The houses face the street in traditional Baltimore style, with each having its own back yard.

The main entry to Spicer's Run will be on Roberts Street, with a pedestrian entry off Eutaw Place. Because North Avenue had become primarily a commercial strip, the city stipulated that none of the houses face North Avenue.

McDaniels brought some of the lessons he learned at Montgomery Square to Spicer's Run.

A portion of the units will have garages within the house and the rest will have secure on-site parking. "The garage is an important part of the market appeal," McDaniels said.

The reason some of the units don't have garages is to give more flexibility to the pricing of the houses, which will cost from $114,900 to $129,900 with the garage.

The entries to the houses are raised above the street in keeping with Baltimore's tradition. There's a mix of two- and three-bedroom houses, with the basement level having a garage and laundry with an optional study. The units without garages have the option of extra rooms in the basement. "The houses look like they've been here a hundred years but they're all completely modern," McDaniels said.

Financing for a project in the inner city often is difficult to arrange, but both developers were very experienced in putting together the money to make a project work.

"Derek, among his many talents, is a very astute businessman," said David Elam, director of Fannie Mae's Baltimore Partnership office. Their equity partner in the development is Fannie Mae's American Communities Fund, which looks for developments in which to invest private money. Fannie Mae contributed $1 million.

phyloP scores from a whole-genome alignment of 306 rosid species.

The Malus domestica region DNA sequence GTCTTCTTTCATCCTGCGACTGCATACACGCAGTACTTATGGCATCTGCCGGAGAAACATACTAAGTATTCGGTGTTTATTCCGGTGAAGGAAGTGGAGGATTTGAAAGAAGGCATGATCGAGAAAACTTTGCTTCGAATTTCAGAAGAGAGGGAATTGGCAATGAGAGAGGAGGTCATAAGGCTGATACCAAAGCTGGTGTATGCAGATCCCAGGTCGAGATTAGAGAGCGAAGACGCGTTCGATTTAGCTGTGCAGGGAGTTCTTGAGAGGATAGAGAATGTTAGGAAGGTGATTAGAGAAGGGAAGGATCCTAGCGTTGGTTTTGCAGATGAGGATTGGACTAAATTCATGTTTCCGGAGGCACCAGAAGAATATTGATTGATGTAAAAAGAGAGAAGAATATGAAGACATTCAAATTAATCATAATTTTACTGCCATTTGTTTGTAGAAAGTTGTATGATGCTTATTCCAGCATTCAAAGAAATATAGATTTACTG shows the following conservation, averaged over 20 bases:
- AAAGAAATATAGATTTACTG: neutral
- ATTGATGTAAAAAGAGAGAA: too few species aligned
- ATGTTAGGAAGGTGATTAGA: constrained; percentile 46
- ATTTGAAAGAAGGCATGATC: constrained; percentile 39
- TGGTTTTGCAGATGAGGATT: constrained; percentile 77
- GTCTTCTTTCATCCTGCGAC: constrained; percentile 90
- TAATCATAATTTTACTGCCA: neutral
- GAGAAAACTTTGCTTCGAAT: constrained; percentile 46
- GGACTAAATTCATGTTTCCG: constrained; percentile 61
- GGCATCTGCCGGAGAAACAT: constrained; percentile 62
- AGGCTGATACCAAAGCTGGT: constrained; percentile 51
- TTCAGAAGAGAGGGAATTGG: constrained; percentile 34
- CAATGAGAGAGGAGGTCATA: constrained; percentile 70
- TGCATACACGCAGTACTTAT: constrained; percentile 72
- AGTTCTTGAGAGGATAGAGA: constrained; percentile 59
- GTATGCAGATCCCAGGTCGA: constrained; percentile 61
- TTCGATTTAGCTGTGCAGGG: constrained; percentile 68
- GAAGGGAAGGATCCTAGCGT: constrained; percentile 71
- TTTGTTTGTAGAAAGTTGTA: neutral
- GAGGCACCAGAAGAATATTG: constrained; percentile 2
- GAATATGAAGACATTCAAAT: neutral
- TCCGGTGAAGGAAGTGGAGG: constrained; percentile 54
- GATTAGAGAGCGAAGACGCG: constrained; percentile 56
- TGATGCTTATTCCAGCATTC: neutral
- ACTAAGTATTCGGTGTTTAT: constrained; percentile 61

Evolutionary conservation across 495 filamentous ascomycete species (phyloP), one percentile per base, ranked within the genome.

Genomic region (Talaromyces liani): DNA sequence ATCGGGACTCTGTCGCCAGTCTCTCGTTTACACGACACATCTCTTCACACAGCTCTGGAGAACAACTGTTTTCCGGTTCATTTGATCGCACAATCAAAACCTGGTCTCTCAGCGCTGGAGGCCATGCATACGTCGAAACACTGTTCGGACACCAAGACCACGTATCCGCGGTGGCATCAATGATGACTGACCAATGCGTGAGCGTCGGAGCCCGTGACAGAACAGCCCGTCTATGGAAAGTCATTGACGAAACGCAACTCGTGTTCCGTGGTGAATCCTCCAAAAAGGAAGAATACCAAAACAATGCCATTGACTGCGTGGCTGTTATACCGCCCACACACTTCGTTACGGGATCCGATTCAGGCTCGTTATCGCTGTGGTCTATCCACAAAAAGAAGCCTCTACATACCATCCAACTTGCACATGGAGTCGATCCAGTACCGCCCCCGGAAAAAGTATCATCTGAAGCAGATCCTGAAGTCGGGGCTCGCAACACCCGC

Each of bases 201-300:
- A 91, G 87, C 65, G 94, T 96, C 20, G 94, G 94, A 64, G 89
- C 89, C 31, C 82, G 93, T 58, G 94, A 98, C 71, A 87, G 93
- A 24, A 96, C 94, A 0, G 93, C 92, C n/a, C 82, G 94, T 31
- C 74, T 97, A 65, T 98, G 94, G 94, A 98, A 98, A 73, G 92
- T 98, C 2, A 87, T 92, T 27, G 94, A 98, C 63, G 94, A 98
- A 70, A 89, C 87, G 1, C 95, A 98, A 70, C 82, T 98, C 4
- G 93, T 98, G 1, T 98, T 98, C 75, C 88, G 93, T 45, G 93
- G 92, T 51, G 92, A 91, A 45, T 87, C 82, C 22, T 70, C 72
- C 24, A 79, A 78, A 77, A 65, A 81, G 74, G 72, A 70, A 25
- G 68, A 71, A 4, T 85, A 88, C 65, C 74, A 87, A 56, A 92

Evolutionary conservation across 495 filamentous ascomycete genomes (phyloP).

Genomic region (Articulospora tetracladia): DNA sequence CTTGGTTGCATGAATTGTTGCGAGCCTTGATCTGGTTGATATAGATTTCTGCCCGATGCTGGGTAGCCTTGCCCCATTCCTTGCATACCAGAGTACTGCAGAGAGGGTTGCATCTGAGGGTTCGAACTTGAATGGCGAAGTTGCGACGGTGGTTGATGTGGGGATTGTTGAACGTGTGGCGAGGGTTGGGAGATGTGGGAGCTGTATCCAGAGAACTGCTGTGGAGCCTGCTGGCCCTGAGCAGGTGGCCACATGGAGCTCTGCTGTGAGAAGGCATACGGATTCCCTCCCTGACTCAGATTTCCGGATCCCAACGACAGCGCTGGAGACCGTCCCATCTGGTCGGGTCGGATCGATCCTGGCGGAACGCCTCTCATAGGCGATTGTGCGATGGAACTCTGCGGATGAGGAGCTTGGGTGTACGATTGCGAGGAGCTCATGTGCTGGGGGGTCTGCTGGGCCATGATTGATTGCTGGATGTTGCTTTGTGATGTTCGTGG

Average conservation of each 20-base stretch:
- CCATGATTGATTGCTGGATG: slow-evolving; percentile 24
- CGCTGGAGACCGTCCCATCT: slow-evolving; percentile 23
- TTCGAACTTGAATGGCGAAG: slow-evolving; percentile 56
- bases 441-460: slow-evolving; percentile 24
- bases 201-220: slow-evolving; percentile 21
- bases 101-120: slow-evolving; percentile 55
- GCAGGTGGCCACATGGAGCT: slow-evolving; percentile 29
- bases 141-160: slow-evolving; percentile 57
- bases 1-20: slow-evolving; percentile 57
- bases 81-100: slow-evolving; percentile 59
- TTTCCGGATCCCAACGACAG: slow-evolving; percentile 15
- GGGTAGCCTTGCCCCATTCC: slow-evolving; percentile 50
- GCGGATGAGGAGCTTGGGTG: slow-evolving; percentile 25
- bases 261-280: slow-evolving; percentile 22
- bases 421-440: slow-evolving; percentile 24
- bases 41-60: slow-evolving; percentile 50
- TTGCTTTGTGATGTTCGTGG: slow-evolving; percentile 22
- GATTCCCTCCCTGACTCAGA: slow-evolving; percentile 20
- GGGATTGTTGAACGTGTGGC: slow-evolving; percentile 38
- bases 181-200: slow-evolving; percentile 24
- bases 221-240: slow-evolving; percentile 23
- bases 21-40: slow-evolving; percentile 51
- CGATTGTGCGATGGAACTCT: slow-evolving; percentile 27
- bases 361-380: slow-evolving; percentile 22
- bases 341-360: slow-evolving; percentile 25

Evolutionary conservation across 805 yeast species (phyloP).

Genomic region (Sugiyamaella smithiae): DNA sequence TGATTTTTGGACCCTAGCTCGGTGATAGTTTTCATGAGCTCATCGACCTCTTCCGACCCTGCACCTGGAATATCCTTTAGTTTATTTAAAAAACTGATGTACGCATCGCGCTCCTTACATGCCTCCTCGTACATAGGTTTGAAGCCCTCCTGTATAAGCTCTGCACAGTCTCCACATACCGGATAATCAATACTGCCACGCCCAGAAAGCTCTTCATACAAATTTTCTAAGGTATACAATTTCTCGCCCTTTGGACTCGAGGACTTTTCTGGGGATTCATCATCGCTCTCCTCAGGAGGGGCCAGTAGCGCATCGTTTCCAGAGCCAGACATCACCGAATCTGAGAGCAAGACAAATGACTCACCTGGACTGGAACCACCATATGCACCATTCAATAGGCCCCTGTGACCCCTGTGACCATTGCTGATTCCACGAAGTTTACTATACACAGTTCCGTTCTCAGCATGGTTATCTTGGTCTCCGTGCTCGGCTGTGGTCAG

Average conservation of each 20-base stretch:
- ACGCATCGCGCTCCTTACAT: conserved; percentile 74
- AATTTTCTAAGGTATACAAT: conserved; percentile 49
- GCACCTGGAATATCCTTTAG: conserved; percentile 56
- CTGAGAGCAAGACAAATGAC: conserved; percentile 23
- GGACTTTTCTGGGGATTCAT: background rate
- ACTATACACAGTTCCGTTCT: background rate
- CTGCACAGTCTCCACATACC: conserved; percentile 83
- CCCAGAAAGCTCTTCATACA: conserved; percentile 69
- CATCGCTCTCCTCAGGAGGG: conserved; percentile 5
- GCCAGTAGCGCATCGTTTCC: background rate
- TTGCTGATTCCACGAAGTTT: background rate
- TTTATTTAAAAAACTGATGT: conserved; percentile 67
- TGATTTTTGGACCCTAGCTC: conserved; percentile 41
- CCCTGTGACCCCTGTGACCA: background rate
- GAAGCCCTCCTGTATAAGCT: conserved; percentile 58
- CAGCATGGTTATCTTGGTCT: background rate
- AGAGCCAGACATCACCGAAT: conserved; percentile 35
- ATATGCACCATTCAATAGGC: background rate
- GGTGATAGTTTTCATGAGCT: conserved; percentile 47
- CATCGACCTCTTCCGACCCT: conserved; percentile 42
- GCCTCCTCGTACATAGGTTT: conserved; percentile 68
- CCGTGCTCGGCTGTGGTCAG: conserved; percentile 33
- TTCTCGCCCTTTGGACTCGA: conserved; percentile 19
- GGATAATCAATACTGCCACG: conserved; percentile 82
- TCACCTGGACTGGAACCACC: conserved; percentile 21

"We feel that Spicer's Run will have a major impact on not just the immediate area but the surrounding area as well," Elam added. "It'll be a win-win situation for all."

Blair is aware that she's not what most people, especially lenders, expect when they think of a developer.

"It's important to get people to listen. Once they do, they get over their preconceptions," she noted. Often, it's her sense of humor that breaks the ice. In a field dominated by men, she also knows she has to be more prepared than a man would be when she sits down to do business.

"We need more black women in development," said Betty Jean Murphy, president of Savannah Development and a colleague of Blair's. "Women are great at details."

Both Blair and McDaniels find themselves in a profession that's dominated by white businessmen. They feel the best way to increase the number of African-Americans in the field is to educate the young. Blair plans to take her 8-year-old daughter's school class out to the site to show them what development is all about.

"They know about becoming a doctor, lawyer, fireman, teacher but not developer," Blair said. McDaniels added, "Real estate development is the last uncharted frontier for black opportunity. But entering the industry is a challenge."

Blair McDaniels' goals for the future are simple and straight to the point. "We're committed to working in the city and, wherever there is historic architecture and a street grid that works, we want to replicate this project," McDaniels said. "And there's a lot of nice architecture in Baltimore."

Pub Date: 12/20/98